I am a great fan of DNA pooling (mainly for cost reasons). During our recent experiments we have lost the identity of a single DNA source by pooling. Then we found that the source DNA may be tagged with a unique oligo allowing the assembler to reconstruct the DNA source from the pool. He comes another variation of The Sequencing Game
The pooling of DNA sequencing samples is not new, but current protocols rely on bar coding each sample with a short oligonucleotide, which is then used to associate a read to the correct sample. This approach is laborious, however, as a unique tag has to be created for each sample. The new method creates pools of samples, and then associates a bar code to each pool, rather than to each individual sequence.
My compliments to Nicole, the latest Ph.D. student from our lab who succesfully passed her final exam today in Freising at TU München-Weihenstephan. Here is the semi-official document:
The title of her thesis is High-resolution snp scan of chromosome 6p21 in pooled samples from patients with complex diseases , a topic that has recently attracted new interest.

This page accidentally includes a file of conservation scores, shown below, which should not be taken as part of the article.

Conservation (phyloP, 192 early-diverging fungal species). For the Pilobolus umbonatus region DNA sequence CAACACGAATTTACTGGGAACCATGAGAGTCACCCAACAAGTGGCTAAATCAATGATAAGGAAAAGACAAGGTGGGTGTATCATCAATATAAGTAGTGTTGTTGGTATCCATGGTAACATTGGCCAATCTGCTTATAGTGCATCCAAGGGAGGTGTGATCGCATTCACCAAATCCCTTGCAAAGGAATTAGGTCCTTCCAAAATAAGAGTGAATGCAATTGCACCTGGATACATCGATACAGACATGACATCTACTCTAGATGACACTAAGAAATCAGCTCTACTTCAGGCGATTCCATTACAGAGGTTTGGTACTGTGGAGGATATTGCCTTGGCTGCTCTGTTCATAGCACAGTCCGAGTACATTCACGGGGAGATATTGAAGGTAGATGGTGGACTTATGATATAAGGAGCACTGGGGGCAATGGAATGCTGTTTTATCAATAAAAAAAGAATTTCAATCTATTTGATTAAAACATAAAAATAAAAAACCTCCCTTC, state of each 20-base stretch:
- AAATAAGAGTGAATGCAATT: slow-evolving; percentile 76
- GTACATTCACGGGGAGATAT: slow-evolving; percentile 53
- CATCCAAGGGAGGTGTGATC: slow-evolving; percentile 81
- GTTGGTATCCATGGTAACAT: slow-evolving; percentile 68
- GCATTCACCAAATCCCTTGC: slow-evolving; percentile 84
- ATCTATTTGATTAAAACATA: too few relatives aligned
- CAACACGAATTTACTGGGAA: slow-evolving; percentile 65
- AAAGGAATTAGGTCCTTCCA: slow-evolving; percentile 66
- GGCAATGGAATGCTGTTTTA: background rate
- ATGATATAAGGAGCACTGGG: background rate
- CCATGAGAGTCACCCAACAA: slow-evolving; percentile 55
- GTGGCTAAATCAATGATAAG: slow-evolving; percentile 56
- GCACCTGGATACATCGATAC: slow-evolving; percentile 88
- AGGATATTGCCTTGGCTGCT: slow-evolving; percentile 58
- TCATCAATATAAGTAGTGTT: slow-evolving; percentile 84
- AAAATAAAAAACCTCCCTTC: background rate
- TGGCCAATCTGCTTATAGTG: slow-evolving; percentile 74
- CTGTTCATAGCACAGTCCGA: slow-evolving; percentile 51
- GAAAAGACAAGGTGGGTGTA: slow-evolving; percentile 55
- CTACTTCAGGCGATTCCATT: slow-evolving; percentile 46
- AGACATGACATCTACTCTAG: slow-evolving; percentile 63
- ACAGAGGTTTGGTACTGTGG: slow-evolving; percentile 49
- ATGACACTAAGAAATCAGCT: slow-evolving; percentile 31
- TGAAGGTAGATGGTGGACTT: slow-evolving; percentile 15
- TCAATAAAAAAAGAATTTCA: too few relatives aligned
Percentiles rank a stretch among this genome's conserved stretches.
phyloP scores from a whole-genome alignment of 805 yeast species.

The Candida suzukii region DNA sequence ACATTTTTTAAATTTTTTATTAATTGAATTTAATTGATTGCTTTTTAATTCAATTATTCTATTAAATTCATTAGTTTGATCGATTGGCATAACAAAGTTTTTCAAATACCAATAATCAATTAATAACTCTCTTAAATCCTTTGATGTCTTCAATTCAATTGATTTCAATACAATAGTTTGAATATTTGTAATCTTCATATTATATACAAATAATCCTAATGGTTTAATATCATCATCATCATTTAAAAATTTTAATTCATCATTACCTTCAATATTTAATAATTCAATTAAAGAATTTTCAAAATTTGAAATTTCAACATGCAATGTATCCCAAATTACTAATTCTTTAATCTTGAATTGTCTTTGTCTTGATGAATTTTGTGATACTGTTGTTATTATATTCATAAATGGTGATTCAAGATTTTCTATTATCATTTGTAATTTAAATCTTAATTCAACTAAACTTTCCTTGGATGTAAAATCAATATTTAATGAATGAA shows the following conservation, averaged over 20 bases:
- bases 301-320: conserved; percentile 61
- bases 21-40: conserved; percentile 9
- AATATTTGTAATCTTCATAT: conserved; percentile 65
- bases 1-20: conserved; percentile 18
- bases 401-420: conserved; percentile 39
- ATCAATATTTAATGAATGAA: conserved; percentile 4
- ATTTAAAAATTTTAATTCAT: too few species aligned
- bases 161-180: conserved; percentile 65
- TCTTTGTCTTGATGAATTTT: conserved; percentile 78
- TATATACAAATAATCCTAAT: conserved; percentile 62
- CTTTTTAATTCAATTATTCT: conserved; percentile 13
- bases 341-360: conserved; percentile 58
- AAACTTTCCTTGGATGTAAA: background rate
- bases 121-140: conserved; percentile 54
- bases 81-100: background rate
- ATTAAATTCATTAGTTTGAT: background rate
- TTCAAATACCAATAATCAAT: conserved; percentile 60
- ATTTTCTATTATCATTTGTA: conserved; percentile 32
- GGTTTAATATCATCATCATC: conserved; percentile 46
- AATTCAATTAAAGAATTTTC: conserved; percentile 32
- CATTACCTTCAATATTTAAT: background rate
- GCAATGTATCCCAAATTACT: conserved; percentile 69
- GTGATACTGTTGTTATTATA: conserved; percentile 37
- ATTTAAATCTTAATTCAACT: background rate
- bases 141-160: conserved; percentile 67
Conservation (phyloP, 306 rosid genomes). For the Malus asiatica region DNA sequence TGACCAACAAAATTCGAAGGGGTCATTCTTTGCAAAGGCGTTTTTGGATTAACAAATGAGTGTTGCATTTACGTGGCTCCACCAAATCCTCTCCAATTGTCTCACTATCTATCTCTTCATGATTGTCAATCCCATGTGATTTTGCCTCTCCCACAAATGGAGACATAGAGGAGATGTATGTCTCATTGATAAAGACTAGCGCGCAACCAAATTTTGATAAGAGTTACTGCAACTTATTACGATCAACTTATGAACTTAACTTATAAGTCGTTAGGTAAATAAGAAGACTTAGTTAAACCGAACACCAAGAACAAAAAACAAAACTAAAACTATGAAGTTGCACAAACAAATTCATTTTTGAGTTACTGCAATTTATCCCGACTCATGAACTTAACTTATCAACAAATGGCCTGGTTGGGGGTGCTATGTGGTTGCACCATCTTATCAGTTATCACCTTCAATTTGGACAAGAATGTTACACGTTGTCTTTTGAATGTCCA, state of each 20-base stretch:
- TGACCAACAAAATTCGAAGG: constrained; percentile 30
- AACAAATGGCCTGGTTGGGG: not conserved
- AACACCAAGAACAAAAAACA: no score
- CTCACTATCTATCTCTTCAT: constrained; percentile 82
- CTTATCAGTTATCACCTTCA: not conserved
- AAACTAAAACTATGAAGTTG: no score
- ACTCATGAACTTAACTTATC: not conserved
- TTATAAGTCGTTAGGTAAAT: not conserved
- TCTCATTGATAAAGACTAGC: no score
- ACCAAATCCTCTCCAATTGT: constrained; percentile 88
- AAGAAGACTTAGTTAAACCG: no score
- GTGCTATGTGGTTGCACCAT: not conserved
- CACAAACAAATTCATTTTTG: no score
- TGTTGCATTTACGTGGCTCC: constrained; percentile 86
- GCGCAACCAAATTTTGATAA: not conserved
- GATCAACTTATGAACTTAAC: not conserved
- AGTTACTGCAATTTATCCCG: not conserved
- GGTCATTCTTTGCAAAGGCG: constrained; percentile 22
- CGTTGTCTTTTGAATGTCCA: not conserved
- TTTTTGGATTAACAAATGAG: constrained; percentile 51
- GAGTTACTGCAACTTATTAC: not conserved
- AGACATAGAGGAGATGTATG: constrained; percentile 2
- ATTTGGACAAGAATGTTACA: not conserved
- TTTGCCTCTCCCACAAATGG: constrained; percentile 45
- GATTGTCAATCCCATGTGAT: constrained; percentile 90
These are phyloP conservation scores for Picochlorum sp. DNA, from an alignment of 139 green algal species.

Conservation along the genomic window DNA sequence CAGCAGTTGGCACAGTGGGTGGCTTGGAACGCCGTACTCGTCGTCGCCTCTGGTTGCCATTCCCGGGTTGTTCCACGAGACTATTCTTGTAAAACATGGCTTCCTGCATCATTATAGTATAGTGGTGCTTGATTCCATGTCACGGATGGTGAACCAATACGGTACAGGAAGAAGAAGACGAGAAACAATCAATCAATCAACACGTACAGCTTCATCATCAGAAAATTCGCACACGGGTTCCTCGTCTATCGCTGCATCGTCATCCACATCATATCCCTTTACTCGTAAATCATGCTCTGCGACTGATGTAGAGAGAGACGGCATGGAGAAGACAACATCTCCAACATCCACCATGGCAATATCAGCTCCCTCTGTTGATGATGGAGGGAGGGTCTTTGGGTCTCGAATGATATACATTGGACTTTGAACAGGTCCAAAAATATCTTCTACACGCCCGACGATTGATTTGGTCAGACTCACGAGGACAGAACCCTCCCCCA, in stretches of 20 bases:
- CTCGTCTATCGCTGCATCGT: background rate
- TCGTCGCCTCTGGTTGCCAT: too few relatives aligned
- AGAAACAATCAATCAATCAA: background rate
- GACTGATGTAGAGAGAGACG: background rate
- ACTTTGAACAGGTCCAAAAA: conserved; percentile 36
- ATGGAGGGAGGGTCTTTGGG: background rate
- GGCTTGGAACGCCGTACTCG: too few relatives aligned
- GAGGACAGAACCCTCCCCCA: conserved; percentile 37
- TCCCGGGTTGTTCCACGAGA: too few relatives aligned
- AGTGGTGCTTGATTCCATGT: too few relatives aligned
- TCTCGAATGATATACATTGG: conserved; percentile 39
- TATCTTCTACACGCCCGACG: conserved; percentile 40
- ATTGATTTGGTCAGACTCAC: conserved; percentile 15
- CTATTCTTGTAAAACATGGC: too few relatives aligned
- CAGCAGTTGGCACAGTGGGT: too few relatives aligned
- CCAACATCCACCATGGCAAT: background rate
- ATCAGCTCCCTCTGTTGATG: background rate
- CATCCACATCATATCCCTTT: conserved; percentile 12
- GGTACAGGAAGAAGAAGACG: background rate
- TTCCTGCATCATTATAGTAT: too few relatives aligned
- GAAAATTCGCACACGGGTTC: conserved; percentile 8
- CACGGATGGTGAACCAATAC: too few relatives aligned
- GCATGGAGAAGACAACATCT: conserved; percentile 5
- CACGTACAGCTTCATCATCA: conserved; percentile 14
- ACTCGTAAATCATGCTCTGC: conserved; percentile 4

We apply a high-throughput protocol of chip-based mass spectrometry (matrix-assisted laser desorption/ionization time-of-flight; MALDI-TOF) as a method of screening for differences in single-nucleotide polymorphism (SNP) allele frequencies. Using pooled DNA from individuals with asthma, Crohn’s disease (CD), schizophrenia, type 1 diabetes (T1D), and controls, we selected 534 SNPs from an initial set of 1435 SNPs spanning a 25-Mb region on chromosome 6p21. The standard deviations of measurements of time of flight at different dots, from different PCRs, and from different pools indicate reliable results on each analysis step. In 90% of the disease-control comparisons we found allelic differences of <10%. Of the T1D samples, which served as a positive control, 10 SNPs with significant differences were observed after taking into account multiple testing. Of these 10 SNPs, 5 are located between DQB1 and DRB1, confirming the known association with the DR3 and DR4 haplotypes whereas two additional SNPs also reproduced known associations of T1D with DOB and LTA. In the CD pool also, two earlier described associations were found with SNPs close to DRB1 and MICA. Additional associations were found in the schizophrenia and asthma pools. They should be confirmed in individual samples or can be used to develop further quality criteria for accepting true differences between pools. The determination of SNP allele frequencies in pooled DNA appears to be of value in assigning further genotyping priorities also in large linkage regions.